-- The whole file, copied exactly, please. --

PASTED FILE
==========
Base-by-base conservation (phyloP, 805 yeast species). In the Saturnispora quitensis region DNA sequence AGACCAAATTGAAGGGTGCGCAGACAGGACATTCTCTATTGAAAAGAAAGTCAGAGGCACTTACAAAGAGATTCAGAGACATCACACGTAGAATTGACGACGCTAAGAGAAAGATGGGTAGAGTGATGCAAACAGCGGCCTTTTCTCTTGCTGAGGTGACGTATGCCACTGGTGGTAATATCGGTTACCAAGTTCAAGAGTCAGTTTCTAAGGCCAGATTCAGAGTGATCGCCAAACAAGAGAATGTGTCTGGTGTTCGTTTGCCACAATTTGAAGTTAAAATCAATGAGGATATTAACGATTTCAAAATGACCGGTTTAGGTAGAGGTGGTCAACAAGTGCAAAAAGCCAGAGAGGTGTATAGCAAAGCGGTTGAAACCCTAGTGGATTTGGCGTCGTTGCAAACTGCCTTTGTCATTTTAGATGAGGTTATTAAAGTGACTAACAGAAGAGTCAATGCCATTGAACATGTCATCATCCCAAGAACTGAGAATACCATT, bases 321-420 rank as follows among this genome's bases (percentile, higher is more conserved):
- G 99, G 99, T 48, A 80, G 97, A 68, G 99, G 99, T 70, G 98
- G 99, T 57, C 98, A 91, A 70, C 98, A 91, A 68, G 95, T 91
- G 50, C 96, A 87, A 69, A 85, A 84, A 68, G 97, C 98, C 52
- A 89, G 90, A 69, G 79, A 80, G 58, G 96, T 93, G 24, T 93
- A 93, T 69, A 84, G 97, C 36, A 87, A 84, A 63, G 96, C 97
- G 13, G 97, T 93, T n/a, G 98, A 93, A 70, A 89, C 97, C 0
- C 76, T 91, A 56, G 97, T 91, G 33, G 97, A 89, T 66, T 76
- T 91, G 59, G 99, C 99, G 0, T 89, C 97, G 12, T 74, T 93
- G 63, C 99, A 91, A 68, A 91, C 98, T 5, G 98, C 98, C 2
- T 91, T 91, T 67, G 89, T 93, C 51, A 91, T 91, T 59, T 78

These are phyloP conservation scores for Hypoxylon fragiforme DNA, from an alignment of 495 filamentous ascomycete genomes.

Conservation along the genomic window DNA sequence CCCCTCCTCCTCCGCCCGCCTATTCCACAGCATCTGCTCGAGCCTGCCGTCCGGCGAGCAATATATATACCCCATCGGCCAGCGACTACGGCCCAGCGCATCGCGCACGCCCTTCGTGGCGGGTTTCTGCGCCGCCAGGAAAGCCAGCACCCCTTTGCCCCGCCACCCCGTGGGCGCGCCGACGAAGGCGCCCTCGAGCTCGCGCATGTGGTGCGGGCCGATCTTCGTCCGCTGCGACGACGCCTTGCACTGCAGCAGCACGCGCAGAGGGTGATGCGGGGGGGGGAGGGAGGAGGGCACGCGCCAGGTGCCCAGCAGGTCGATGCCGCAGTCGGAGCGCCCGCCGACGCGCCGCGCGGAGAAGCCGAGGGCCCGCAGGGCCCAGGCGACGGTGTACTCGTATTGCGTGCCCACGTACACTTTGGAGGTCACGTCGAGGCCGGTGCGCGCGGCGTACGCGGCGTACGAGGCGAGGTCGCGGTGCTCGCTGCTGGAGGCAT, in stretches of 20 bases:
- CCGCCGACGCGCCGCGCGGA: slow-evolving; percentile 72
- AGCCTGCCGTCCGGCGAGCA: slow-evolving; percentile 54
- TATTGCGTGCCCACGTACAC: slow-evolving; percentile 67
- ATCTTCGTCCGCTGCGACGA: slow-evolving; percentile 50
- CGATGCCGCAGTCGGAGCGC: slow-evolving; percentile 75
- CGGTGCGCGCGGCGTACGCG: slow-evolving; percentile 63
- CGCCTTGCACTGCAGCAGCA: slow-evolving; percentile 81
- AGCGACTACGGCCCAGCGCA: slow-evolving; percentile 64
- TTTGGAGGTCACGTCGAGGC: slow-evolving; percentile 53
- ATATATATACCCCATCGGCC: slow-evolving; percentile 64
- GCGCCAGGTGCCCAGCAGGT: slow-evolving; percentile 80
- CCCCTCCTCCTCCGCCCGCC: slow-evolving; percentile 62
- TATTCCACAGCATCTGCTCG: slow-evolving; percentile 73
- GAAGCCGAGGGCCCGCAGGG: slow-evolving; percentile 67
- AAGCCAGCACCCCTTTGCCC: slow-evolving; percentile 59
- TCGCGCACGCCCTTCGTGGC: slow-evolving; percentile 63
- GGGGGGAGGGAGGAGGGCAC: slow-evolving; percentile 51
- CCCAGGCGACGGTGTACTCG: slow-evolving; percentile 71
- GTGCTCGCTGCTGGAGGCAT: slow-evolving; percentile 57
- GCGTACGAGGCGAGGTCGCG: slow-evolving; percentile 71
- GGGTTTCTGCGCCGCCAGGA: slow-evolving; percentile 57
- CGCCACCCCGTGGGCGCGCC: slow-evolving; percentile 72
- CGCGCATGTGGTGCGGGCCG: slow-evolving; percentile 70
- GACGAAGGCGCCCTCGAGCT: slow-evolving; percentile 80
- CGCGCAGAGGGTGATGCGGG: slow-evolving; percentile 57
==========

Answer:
Base-by-base conservation (phyloP, 805 yeast species). In the Saturnispora quitensis region DNA sequence AGACCAAATTGAAGGGTGCGCAGACAGGACATTCTCTATTGAAAAGAAAGTCAGAGGCACTTACAAAGAGATTCAGAGACATCACACGTAGAATTGACGACGCTAAGAGAAAGATGGGTAGAGTGATGCAAACAGCGGCCTTTTCTCTTGCTGAGGTGACGTATGCCACTGGTGGTAATATCGGTTACCAAGTTCAAGAGTCAGTTTCTAAGGCCAGATTCAGAGTGATCGCCAAACAAGAGAATGTGTCTGGTGTTCGTTTGCCACAATTTGAAGTTAAAATCAATGAGGATATTAACGATTTCAAAATGACCGGTTTAGGTAGAGGTGGTCAACAAGTGCAAAAAGCCAGAGAGGTGTATAGCAAAGCGGTTGAAACCCTAGTGGATTTGGCGTCGTTGCAAACTGCCTTTGTCATTTTAGATGAGGTTATTAAAGTGACTAACAGAAGAGTCAATGCCATTGAACATGTCATCATCCCAAGAACTGAGAATACCATT, bases 321-420 rank as follows among this genome's bases (percentile, higher is more conserved):
- G 99, G 99, T 48, A 80, G 97, A 68, G 99, G 99, T 70, G 98
- G 99, T 57, C 98, A 91, A 70, C 98, A 91, A 68, G 95, T 91
- G 50, C 96, A 87, A 69, A 85, A 84, A 68, G 97, C 98, C 52
- A 89, G 90, A 69, G 79, A 80, G 58, G 96, T 93, G 24, T 93
- A 93, T 69, A 84, G 97, C 36, A 87, A 84, A 63, G 96, C 97
- G 13, G 97, T 93, T n/a, G 98, A 93, A 70, A 89, C 97, C 0
- C 76, T 91, A 56, G 97, T 91, G 33, G 97, A 89, T 66, T 76
- T 91, G 59, G 99, C 99, G 0, T 89, C 97, G 12, T 74, T 93
- G 63, C 99, A 91, A 68, A 91, C 98, T 5, G 98, C 98, C 2
- T 91, T 91, T 67, G 89, T 93, C 51, A 91, T 91, T 59, T 78

These are phyloP conservation scores for Hypoxylon fragiforme DNA, from an alignment of 495 filamentous ascomycete genomes.

Conservation along the genomic window DNA sequence CCCCTCCTCCTCCGCCCGCCTATTCCACAGCATCTGCTCGAGCCTGCCGTCCGGCGAGCAATATATATACCCCATCGGCCAGCGACTACGGCCCAGCGCATCGCGCACGCCCTTCGTGGCGGGTTTCTGCGCCGCCAGGAAAGCCAGCACCCCTTTGCCCCGCCACCCCGTGGGCGCGCCGACGAAGGCGCCCTCGAGCTCGCGCATGTGGTGCGGGCCGATCTTCGTCCGCTGCGACGACGCCTTGCACTGCAGCAGCACGCGCAGAGGGTGATGCGGGGGGGGGAGGGAGGAGGGCACGCGCCAGGTGCCCAGCAGGTCGATGCCGCAGTCGGAGCGCCCGCCGACGCGCCGCGCGGAGAAGCCGAGGGCCCGCAGGGCCCAGGCGACGGTGTACTCGTATTGCGTGCCCACGTACACTTTGGAGGTCACGTCGAGGCCGGTGCGCGCGGCGTACGCGGCGTACGAGGCGAGGTCGCGGTGCTCGCTGCTGGAGGCAT, in stretches of 20 bases:
- CCGCCGACGCGCCGCGCGGA: slow-evolving; percentile 72
- AGCCTGCCGTCCGGCGAGCA: slow-evolving; percentile 54
- TATTGCGTGCCCACGTACAC: slow-evolving; percentile 67
- ATCTTCGTCCGCTGCGACGA: slow-evolving; percentile 50
- CGATGCCGCAGTCGGAGCGC: slow-evolving; percentile 75
- CGGTGCGCGCGGCGTACGCG: slow-evolving; percentile 63
- CGCCTTGCACTGCAGCAGCA: slow-evolving; percentile 81
- AGCGACTACGGCCCAGCGCA: slow-evolving; percentile 64
- TTTGGAGGTCACGTCGAGGC: slow-evolving; percentile 53
- ATATATATACCCCATCGGCC: slow-evolving; percentile 64
- GCGCCAGGTGCCCAGCAGGT: slow-evolving; percentile 80
- CCCCTCCTCCTCCGCCCGCC: slow-evolving; percentile 62
- TATTCCACAGCATCTGCTCG: slow-evolving; percentile 73
- GAAGCCGAGGGCCCGCAGGG: slow-evolving; percentile 67
- AAGCCAGCACCCCTTTGCCC: slow-evolving; percentile 59
- TCGCGCACGCCCTTCGTGGC: slow-evolving; percentile 63
- GGGGGGAGGGAGGAGGGCAC: slow-evolving; percentile 51
- CCCAGGCGACGGTGTACTCG: slow-evolving; percentile 71
- GTGCTCGCTGCTGGAGGCAT: slow-evolving; percentile 57
- GCGTACGAGGCGAGGTCGCG: slow-evolving; percentile 71
- GGGTTTCTGCGCCGCCAGGA: slow-evolving; percentile 57
- CGCCACCCCGTGGGCGCGCC: slow-evolving; percentile 72
- CGCGCATGTGGTGCGGGCCG: slow-evolving; percentile 70
- GACGAAGGCGCCCTCGAGCT: slow-evolving; percentile 80
- CGCGCAGAGGGTGATGCGGG: slow-evolving; percentile 57